Picture of spinning yarn
Yarn has been spun on spindles for thousands of years. With a little fiber and a spindle, you too can participate in this oldest of alchemies. This instructable will show you how to spin a single from wool roving, using a top-whorl spindle.
Remove these adsRemove these ads by Signing Up

Step 1: Materials

Picture of materials

Just about anything that is vaguely fiberlike can be spun. The most common fibers used for handspinning are sheep's wool, cotton, silk, alpaca, mohair (from angora goats), and angora (from angora rabbits). In my opinion, the easiest to learn to spin is sheep's wool, although the principles are the same for spinning any fiber.

You'll want to work with prepared sheep's wool, known as roving, which has been washed to remove excess lanolin (grease) and carded or combed to orient all the individual fibers in the same direction. You can find roving at your friendly local yarn store, or from several online retailers. I like to peruse for handpainted roving, myself. Try to avoid "top" for now, which is wool that has been combed to leave only the longest fibers, which makes things more difficult for the beginner, although it is delightful to spin with a little practice under your belt!

The wool pictured in this instructable is a Romney and Merino blend (these are breeds of sheep.)


At it's simplest, a spindle is really just a stick with a weight on it somewhere (aka a whorl.) Drop spindles come in two main flavors: top whorl, and bottom whorl, cleverly named for the location of the whorl on the spindle. Spindles also come in many different weights, but I recommend starting with a spindle that is around 2-3 ounces.

The spindle pictured is a top whorl 1.5 oz spindle, although you could also use a bottom whorl, or even the spindle that stores your CDRs. Here is an instructable that will show you how to make a spindle from a CDs, a dowel, and a hook: You can also find spindles from online retailers or at your local yarn store.

1-40 of 44Next »
Midnight Star8 months ago
Thank you so much for this. It's really easy to understand. Hopefully I'll be able to get a drop spindle soon and be able to follow along.
bonnaw1 year ago
wonderful description!
Could you do me a favor? I'm asking if I could try this with unraveled embroidery floss with some added wool roving floss? PS could you make an instructable on how to make a spindle?
I made a drop spindle out of a dowel hot glued through an old CD with an eyelet hook screwed into one end. It's not perfectly balanced, but it does a great job. And you can add bits of embroidery floss or even scraps of fabric as long as you have a bit of roving to go with ends up looking like this (the shiny bits are embroidery floss) :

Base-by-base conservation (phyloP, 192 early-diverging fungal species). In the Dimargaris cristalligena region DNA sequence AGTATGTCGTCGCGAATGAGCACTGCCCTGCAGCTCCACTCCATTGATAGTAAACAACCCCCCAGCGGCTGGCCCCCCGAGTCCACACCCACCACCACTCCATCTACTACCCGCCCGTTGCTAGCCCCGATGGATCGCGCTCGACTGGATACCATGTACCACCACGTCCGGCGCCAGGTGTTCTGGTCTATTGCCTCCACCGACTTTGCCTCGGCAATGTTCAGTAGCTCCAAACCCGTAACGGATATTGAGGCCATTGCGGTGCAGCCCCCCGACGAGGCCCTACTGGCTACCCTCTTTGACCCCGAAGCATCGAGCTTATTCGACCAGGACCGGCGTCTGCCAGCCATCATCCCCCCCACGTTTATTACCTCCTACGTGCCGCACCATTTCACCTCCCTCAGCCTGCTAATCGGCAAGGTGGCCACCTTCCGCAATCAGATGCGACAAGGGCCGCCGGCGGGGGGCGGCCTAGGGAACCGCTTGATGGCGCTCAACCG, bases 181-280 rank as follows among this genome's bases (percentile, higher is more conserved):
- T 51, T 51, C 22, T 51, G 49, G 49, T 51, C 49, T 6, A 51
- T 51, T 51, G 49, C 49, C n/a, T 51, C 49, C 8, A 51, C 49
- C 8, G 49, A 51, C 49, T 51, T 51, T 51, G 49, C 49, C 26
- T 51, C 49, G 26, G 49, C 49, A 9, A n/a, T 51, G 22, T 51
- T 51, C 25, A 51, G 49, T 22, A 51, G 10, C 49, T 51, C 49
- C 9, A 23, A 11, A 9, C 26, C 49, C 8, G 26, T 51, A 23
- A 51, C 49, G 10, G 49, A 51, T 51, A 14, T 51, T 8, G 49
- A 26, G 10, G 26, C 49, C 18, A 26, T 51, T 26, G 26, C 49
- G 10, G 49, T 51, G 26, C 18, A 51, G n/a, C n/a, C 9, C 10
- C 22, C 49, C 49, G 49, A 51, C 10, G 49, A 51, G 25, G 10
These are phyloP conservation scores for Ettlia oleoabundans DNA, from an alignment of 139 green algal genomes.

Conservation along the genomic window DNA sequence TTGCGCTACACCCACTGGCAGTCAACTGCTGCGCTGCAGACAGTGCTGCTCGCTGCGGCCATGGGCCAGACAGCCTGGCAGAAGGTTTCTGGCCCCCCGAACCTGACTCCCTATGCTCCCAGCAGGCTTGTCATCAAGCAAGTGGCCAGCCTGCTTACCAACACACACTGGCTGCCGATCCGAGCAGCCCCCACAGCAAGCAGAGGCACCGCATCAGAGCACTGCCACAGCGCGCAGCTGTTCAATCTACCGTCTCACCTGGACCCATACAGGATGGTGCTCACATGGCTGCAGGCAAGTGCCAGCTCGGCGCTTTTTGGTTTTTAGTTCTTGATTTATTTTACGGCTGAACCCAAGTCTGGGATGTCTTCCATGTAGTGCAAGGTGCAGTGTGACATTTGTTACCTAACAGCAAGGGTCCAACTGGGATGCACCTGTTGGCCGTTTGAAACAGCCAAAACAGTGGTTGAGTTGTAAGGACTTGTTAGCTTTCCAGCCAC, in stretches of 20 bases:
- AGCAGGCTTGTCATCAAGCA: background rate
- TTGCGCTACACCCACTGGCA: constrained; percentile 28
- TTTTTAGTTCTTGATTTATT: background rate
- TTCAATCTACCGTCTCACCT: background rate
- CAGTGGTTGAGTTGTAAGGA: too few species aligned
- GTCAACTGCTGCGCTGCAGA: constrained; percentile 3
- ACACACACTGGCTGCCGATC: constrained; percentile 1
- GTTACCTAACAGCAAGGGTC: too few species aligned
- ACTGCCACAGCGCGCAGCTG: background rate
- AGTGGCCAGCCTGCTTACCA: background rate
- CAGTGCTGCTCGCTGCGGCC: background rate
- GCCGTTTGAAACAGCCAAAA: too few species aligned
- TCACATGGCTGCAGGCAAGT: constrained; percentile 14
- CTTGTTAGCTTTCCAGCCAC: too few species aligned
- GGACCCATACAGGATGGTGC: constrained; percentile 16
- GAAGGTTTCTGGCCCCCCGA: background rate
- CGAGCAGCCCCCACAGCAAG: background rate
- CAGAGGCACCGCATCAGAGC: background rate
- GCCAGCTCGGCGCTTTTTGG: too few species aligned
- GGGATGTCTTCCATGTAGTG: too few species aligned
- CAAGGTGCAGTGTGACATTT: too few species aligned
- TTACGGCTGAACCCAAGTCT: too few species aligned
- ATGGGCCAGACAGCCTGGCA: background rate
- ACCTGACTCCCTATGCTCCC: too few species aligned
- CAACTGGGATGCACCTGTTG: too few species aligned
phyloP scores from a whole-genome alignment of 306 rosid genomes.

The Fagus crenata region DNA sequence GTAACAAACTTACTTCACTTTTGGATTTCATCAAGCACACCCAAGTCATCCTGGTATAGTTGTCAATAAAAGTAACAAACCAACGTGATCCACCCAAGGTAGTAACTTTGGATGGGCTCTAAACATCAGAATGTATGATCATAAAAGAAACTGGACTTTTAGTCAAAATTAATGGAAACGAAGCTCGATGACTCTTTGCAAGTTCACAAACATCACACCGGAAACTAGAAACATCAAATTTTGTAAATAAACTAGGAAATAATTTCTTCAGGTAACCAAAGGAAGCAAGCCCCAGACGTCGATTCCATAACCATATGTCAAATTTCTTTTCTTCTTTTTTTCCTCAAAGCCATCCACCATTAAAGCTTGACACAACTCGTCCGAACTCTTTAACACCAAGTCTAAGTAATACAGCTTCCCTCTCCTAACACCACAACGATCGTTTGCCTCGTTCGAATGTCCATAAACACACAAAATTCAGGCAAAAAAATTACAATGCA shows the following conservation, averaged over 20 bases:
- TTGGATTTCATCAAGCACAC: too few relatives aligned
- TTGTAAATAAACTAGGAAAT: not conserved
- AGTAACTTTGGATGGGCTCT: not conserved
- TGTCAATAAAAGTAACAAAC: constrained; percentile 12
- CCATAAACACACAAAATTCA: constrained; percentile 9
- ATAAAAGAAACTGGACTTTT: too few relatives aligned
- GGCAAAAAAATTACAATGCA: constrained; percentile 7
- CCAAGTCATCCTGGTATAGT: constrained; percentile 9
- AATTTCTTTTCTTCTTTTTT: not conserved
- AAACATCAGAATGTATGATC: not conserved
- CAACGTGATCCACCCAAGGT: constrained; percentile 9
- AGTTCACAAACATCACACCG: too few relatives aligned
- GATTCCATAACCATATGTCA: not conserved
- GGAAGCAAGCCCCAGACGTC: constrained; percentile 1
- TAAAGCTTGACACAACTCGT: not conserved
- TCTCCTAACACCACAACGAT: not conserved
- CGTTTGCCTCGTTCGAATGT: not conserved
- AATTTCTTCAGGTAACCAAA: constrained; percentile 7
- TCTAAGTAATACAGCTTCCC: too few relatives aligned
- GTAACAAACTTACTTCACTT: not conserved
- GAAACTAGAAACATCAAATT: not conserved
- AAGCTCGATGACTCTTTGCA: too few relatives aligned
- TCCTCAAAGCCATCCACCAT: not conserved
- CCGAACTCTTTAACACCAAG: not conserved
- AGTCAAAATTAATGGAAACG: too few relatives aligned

Hope this helps!
tincanz3 years ago
I've now completed several hanks of dog yarn, without carding or other fiber preparation. I am thinking about purchasing a pair of carders, but I am unsure whether they will give a benefit worth their price. Are they really necessary for spinning? If so, what is the difference in function between 5x5 cm carders and 10x20 cm carders? I don't want to buy carders, only to discover that the yarn in not altered.
orksecurity3 years ago
BTW, a friend tells me that dog grooming brushes make decent carding combs for small quantities.
orksecurity3 years ago
For what it's worth, I have successfully spun a 2' length of fairly strong four-ply string/yarn from the fur of my short-haired cats, on my first semi-uninformed attempt. The key for short fur seemed to be to keep it twisted tightly.

I didn't card or pre-draft, so the initial thread was rather lumpy. But it worked...

My plying technique was the primitive "twist hard, fold in half, and let the twist work against itself" approach, which obviously wouldn't work for longer lengths -- but it was adequate as a proof of concept, and it did demonstrate that plying helps to reinforce the yarn. I suppose I ought to learn the proper technique for this, so I don't have to think about knotting short lengths together.

"If it happens, it must be possible."
_bradylee3 years ago
I'm thinking about using chinchilla fur (my chinchilla sheds all year round). Would that be too short to spin? I think it would make a soft yarn
tincanz3 years ago